That can’t be good, she thought.
The sight of blood, rather than the awareness of injury sent her into a hypnotic swirl slowly urging the darkness as the chaos continued around them, her mind only vaguely aware of it all.
She woke up with a start, to find an old man who terribly reminded her of Samuel L Jackson in Twisted leaning over her. He said something over her shoulder, and she looked over to see Rashid standing with his hands folded over his chest. Rashid nodded, and the Jackson lookalike stood and gathered his things into his bag.
For a moment, she felt like she was in an old Country Western movie, guns and roses complete with the home visiting doctor. She knew the Jackson lookalike was a doctor – he was the same guy who had tended to her father during that cancer scare 6 years ago.
She looked at her arm, neatly bandaged now, and tried to sit up. The Jackson lookalike turned to her, pushing her back into the bed she was lying on and said something. She didn’t hear what he said, her ears were ringing too loud, but she understood the pain more than his words and did not try to sit up again.
The two men walked out of the room and a teenage girl Zohra knew was her father’s stepdaughter walked in with a glass of water, placing it quietly on a table beside the bed and then walked out.
Zohra now looked around. This was not her room. This was one of the rooms inside the main house. As a rule the women of the compound had smaller homes built around the main house. No woman was allowed in the main house except for Talik’s first wife and her daughters.
Her mind wandered idly – the only people allowed into the main house were the owner and head of the household, his first wife and his first wife’s children – maybe a few servants and the head’s ‘goons’. That was a code Talik had upheld since his own father was alive and on his deathbed.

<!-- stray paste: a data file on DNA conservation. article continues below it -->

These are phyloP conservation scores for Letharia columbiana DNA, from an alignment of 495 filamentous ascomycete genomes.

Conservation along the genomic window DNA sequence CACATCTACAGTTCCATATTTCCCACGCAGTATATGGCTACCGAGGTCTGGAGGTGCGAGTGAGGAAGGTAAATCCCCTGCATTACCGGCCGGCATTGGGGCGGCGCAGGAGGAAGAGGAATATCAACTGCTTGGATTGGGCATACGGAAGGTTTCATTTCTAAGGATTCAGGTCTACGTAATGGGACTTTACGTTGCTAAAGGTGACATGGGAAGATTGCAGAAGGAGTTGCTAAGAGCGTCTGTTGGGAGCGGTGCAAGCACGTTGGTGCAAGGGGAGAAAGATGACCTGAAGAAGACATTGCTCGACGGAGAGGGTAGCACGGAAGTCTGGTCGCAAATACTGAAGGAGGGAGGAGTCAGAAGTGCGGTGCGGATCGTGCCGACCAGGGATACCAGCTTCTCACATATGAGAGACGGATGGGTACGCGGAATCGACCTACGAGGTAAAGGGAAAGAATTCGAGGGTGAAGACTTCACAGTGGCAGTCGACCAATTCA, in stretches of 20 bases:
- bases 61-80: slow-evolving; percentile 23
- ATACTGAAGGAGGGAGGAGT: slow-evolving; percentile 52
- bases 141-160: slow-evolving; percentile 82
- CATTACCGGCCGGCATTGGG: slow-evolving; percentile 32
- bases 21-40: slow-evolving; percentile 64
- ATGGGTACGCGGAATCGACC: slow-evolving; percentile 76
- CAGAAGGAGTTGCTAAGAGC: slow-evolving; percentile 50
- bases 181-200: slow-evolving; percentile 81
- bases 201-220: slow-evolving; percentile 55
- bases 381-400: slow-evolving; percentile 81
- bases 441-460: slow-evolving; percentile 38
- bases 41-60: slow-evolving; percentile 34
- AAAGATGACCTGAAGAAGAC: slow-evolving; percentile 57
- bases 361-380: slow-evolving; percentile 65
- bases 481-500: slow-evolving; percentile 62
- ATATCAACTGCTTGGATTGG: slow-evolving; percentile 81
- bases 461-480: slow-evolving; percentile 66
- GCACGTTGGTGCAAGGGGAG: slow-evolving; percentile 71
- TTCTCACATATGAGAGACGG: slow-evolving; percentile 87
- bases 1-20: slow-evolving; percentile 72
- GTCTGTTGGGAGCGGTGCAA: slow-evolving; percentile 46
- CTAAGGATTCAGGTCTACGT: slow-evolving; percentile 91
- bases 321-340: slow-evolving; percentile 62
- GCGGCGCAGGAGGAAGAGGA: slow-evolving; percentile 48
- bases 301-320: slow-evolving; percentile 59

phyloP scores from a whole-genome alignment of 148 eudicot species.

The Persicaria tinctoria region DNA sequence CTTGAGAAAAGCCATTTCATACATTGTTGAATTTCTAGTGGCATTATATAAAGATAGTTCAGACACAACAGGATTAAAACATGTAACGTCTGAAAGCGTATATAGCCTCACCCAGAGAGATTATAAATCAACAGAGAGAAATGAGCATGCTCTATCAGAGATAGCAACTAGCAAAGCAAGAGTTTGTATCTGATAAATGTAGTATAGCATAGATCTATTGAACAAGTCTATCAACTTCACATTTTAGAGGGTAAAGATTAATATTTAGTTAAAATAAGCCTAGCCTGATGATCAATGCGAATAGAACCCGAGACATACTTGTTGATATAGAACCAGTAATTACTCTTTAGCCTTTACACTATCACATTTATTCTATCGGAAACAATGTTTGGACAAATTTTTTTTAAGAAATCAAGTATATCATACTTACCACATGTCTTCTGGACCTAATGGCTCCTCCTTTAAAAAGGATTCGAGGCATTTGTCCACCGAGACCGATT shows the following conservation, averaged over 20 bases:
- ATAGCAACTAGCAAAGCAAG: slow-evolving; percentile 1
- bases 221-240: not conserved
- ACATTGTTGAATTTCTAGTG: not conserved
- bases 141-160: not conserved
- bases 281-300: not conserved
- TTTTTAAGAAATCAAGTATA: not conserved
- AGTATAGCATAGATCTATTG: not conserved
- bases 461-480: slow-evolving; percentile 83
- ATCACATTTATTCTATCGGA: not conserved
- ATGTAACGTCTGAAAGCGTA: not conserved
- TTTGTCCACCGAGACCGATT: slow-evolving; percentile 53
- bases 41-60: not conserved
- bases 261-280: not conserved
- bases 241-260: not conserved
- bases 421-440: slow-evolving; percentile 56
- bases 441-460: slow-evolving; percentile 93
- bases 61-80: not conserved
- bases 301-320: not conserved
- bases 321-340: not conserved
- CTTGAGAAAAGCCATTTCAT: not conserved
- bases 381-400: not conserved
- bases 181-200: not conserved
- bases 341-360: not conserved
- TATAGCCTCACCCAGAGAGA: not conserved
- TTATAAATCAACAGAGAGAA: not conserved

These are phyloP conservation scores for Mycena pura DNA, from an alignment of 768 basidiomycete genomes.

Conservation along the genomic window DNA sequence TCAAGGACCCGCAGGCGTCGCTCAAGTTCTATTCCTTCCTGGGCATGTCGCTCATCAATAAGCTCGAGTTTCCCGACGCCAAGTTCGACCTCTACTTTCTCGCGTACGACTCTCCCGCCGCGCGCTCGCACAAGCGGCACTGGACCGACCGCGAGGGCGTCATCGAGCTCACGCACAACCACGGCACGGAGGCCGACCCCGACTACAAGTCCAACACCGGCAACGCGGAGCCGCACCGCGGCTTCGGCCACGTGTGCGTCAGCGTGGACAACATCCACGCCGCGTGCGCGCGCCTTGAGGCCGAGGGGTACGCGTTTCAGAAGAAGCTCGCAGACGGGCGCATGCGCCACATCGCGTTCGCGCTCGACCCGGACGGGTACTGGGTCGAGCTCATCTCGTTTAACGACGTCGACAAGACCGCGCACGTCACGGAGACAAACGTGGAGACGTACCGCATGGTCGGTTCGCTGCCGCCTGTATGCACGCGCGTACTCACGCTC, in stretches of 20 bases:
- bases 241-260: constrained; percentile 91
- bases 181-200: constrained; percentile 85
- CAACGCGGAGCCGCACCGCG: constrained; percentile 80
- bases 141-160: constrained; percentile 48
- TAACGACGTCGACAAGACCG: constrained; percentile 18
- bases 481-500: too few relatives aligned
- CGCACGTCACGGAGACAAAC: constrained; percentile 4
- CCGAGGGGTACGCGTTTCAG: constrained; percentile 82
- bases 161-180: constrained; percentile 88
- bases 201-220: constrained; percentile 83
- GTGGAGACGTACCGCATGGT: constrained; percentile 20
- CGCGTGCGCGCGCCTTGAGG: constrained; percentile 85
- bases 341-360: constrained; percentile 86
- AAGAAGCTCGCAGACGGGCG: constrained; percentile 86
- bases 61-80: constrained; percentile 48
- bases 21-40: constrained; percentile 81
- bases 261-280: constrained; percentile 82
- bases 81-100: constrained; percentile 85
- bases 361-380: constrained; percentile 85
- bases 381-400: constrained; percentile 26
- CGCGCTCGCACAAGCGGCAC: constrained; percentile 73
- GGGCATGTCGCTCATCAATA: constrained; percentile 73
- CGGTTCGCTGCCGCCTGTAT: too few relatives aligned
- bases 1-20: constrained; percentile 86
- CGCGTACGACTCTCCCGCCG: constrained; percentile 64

That explained why when she had been brought in the other night, she had been placed in an room outside of the main house, but secure enough under the circumstances.
So, what had changed? Why was she in the main house now? Was her father still alive? Was she the target of the shoot-out, or had she walked into an ambush meant for someone else, say Rashid? What was really going on here?
She didn’t attempt to sit up again, the pain had been a little too much, now it throbbed dully in her arm. But she did raise her head when the door opened again and Rashid walked in.
The ringing in her ears had subsided, so she hear what he said:
“Do you believe me now, Zohra?”
He was still dressed in his impeccably ironed blue shirt and tie, tucked to razor sharp trousers. The only sign that the recent events had jarred him, was the thin layer of sweat that has soaked the front locks of his half-arab half-african hair. She smiled, remembering the jokes she used to make about him when they were friends:
“Your skin is absolutely certain that you are African, but your hair, it just can’t make up its mind between Arab and African, can it?”
Mother would have thrown her anthropological combined with genetics knowledge, probably retorted at her joke with a sentence that begun with, “Scientifically-”
Zohra pushed thoughts of her mother away, if she even had an inkling about what was going on here, no, she could not think of that.
“Did they mean to kill you and your men, or was I really the target?” She finally asked.
“Both, perhaps.” At least he was honest about that.
“So what is really going on? Where are the police? Surely they should be here after all that shooting.”
“They came and went, Zohra, you’ve been out awhile.”
She frowned, “Wait, how long have I been out?”
He chuckled, reaching for a chair beside the bed, sitting on it, crossing his legs and then leaning back as if to study her. “A few hours. The bullet wound is not fatal, but it was deep, and you lost some blood. But the doctor thinks the shock knocked you out.”
“Right.” I am fragile. But there was too much on her mind for her to focus on the chagrin she felt at fainting. “Rashid, is my father alive?”